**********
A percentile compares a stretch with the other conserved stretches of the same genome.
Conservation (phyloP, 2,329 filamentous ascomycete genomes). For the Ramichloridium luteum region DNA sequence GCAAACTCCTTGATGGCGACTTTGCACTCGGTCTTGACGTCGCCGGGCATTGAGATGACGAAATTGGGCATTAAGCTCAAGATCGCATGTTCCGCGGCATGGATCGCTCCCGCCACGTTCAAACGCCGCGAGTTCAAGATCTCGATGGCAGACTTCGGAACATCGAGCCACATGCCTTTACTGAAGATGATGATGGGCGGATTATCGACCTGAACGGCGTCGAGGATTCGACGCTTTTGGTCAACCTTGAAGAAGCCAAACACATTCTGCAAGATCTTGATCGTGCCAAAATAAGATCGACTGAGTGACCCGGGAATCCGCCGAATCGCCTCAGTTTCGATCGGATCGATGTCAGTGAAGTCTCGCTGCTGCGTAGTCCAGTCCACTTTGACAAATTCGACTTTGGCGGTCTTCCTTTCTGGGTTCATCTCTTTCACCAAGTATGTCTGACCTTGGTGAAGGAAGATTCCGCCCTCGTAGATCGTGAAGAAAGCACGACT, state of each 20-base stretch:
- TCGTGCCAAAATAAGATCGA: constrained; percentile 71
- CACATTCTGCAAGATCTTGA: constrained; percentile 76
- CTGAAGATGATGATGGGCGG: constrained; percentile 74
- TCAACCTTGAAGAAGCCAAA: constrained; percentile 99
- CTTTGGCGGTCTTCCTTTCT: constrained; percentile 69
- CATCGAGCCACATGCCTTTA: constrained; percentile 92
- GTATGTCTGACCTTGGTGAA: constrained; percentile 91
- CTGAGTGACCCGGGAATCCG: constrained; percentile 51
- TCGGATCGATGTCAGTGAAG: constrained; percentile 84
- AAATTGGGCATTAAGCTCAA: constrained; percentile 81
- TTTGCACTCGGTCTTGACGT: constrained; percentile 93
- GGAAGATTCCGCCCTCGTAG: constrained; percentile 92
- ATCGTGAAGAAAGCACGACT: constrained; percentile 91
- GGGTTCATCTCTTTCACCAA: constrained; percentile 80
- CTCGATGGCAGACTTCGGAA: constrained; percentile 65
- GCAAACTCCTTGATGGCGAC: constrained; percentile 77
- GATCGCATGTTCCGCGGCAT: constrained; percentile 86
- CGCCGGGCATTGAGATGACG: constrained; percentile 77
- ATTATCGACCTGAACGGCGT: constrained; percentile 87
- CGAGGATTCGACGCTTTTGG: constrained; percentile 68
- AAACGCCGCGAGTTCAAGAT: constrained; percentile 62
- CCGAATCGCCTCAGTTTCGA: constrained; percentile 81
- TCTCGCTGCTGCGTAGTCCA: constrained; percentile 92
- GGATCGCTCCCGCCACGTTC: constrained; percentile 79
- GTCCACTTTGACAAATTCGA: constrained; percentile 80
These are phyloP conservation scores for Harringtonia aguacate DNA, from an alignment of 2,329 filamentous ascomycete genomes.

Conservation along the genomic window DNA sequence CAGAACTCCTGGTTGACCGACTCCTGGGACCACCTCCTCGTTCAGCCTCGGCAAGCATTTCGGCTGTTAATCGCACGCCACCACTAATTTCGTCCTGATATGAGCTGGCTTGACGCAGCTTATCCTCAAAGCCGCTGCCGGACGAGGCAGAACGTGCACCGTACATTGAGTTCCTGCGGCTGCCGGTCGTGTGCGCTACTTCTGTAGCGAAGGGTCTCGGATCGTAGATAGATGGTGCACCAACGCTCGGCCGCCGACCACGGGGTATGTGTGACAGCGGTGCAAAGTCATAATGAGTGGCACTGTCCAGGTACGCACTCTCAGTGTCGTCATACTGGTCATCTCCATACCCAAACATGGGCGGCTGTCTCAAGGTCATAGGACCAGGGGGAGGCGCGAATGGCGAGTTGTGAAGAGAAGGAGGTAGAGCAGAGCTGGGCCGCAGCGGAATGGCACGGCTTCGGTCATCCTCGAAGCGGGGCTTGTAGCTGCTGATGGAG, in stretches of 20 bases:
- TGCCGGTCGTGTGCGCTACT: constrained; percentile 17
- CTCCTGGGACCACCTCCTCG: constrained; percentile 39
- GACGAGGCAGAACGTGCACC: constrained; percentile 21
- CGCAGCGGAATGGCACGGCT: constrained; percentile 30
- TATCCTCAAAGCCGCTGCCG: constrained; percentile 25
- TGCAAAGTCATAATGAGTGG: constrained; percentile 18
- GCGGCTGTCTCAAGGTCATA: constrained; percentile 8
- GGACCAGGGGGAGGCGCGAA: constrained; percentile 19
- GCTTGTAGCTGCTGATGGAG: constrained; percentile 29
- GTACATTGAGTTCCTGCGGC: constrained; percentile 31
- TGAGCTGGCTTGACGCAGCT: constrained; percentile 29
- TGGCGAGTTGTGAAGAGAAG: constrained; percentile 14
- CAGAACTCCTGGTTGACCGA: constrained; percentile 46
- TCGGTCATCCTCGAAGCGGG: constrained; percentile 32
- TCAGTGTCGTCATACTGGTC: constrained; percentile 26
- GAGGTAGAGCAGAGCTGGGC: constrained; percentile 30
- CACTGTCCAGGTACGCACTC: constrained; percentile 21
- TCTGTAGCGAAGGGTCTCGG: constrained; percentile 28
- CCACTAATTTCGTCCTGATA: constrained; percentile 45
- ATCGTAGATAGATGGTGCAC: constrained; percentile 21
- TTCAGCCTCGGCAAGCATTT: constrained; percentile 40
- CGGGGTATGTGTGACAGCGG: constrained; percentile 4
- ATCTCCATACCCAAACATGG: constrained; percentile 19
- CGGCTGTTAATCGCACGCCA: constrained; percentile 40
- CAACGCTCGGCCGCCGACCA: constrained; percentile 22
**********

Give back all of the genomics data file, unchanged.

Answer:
A percentile compares a stretch with the other conserved stretches of the same genome.
Conservation (phyloP, 2,329 filamentous ascomycete genomes). For the Ramichloridium luteum region DNA sequence GCAAACTCCTTGATGGCGACTTTGCACTCGGTCTTGACGTCGCCGGGCATTGAGATGACGAAATTGGGCATTAAGCTCAAGATCGCATGTTCCGCGGCATGGATCGCTCCCGCCACGTTCAAACGCCGCGAGTTCAAGATCTCGATGGCAGACTTCGGAACATCGAGCCACATGCCTTTACTGAAGATGATGATGGGCGGATTATCGACCTGAACGGCGTCGAGGATTCGACGCTTTTGGTCAACCTTGAAGAAGCCAAACACATTCTGCAAGATCTTGATCGTGCCAAAATAAGATCGACTGAGTGACCCGGGAATCCGCCGAATCGCCTCAGTTTCGATCGGATCGATGTCAGTGAAGTCTCGCTGCTGCGTAGTCCAGTCCACTTTGACAAATTCGACTTTGGCGGTCTTCCTTTCTGGGTTCATCTCTTTCACCAAGTATGTCTGACCTTGGTGAAGGAAGATTCCGCCCTCGTAGATCGTGAAGAAAGCACGACT, state of each 20-base stretch:
- TCGTGCCAAAATAAGATCGA: constrained; percentile 71
- CACATTCTGCAAGATCTTGA: constrained; percentile 76
- CTGAAGATGATGATGGGCGG: constrained; percentile 74
- TCAACCTTGAAGAAGCCAAA: constrained; percentile 99
- CTTTGGCGGTCTTCCTTTCT: constrained; percentile 69
- CATCGAGCCACATGCCTTTA: constrained; percentile 92
- GTATGTCTGACCTTGGTGAA: constrained; percentile 91
- CTGAGTGACCCGGGAATCCG: constrained; percentile 51
- TCGGATCGATGTCAGTGAAG: constrained; percentile 84
- AAATTGGGCATTAAGCTCAA: constrained; percentile 81
- TTTGCACTCGGTCTTGACGT: constrained; percentile 93
- GGAAGATTCCGCCCTCGTAG: constrained; percentile 92
- ATCGTGAAGAAAGCACGACT: constrained; percentile 91
- GGGTTCATCTCTTTCACCAA: constrained; percentile 80
- CTCGATGGCAGACTTCGGAA: constrained; percentile 65
- GCAAACTCCTTGATGGCGAC: constrained; percentile 77
- GATCGCATGTTCCGCGGCAT: constrained; percentile 86
- CGCCGGGCATTGAGATGACG: constrained; percentile 77
- ATTATCGACCTGAACGGCGT: constrained; percentile 87
- CGAGGATTCGACGCTTTTGG: constrained; percentile 68
- AAACGCCGCGAGTTCAAGAT: constrained; percentile 62
- CCGAATCGCCTCAGTTTCGA: constrained; percentile 81
- TCTCGCTGCTGCGTAGTCCA: constrained; percentile 92
- GGATCGCTCCCGCCACGTTC: constrained; percentile 79
- GTCCACTTTGACAAATTCGA: constrained; percentile 80
These are phyloP conservation scores for Harringtonia aguacate DNA, from an alignment of 2,329 filamentous ascomycete genomes.

Conservation along the genomic window DNA sequence CAGAACTCCTGGTTGACCGACTCCTGGGACCACCTCCTCGTTCAGCCTCGGCAAGCATTTCGGCTGTTAATCGCACGCCACCACTAATTTCGTCCTGATATGAGCTGGCTTGACGCAGCTTATCCTCAAAGCCGCTGCCGGACGAGGCAGAACGTGCACCGTACATTGAGTTCCTGCGGCTGCCGGTCGTGTGCGCTACTTCTGTAGCGAAGGGTCTCGGATCGTAGATAGATGGTGCACCAACGCTCGGCCGCCGACCACGGGGTATGTGTGACAGCGGTGCAAAGTCATAATGAGTGGCACTGTCCAGGTACGCACTCTCAGTGTCGTCATACTGGTCATCTCCATACCCAAACATGGGCGGCTGTCTCAAGGTCATAGGACCAGGGGGAGGCGCGAATGGCGAGTTGTGAAGAGAAGGAGGTAGAGCAGAGCTGGGCCGCAGCGGAATGGCACGGCTTCGGTCATCCTCGAAGCGGGGCTTGTAGCTGCTGATGGAG, in stretches of 20 bases:
- TGCCGGTCGTGTGCGCTACT: constrained; percentile 17
- CTCCTGGGACCACCTCCTCG: constrained; percentile 39
- GACGAGGCAGAACGTGCACC: constrained; percentile 21
- CGCAGCGGAATGGCACGGCT: constrained; percentile 30
- TATCCTCAAAGCCGCTGCCG: constrained; percentile 25
- TGCAAAGTCATAATGAGTGG: constrained; percentile 18
- GCGGCTGTCTCAAGGTCATA: constrained; percentile 8
- GGACCAGGGGGAGGCGCGAA: constrained; percentile 19
- GCTTGTAGCTGCTGATGGAG: constrained; percentile 29
- GTACATTGAGTTCCTGCGGC: constrained; percentile 31
- TGAGCTGGCTTGACGCAGCT: constrained; percentile 29
- TGGCGAGTTGTGAAGAGAAG: constrained; percentile 14
- CAGAACTCCTGGTTGACCGA: constrained; percentile 46
- TCGGTCATCCTCGAAGCGGG: constrained; percentile 32
- TCAGTGTCGTCATACTGGTC: constrained; percentile 26
- GAGGTAGAGCAGAGCTGGGC: constrained; percentile 30
- CACTGTCCAGGTACGCACTC: constrained; percentile 21
- TCTGTAGCGAAGGGTCTCGG: constrained; percentile 28
- CCACTAATTTCGTCCTGATA: constrained; percentile 45
- ATCGTAGATAGATGGTGCAC: constrained; percentile 21
- TTCAGCCTCGGCAAGCATTT: constrained; percentile 40
- CGGGGTATGTGTGACAGCGG: constrained; percentile 4
- ATCTCCATACCCAAACATGG: constrained; percentile 19
- CGGCTGTTAATCGCACGCCA: constrained; percentile 40
- CAACGCTCGGCCGCCGACCA: constrained; percentile 22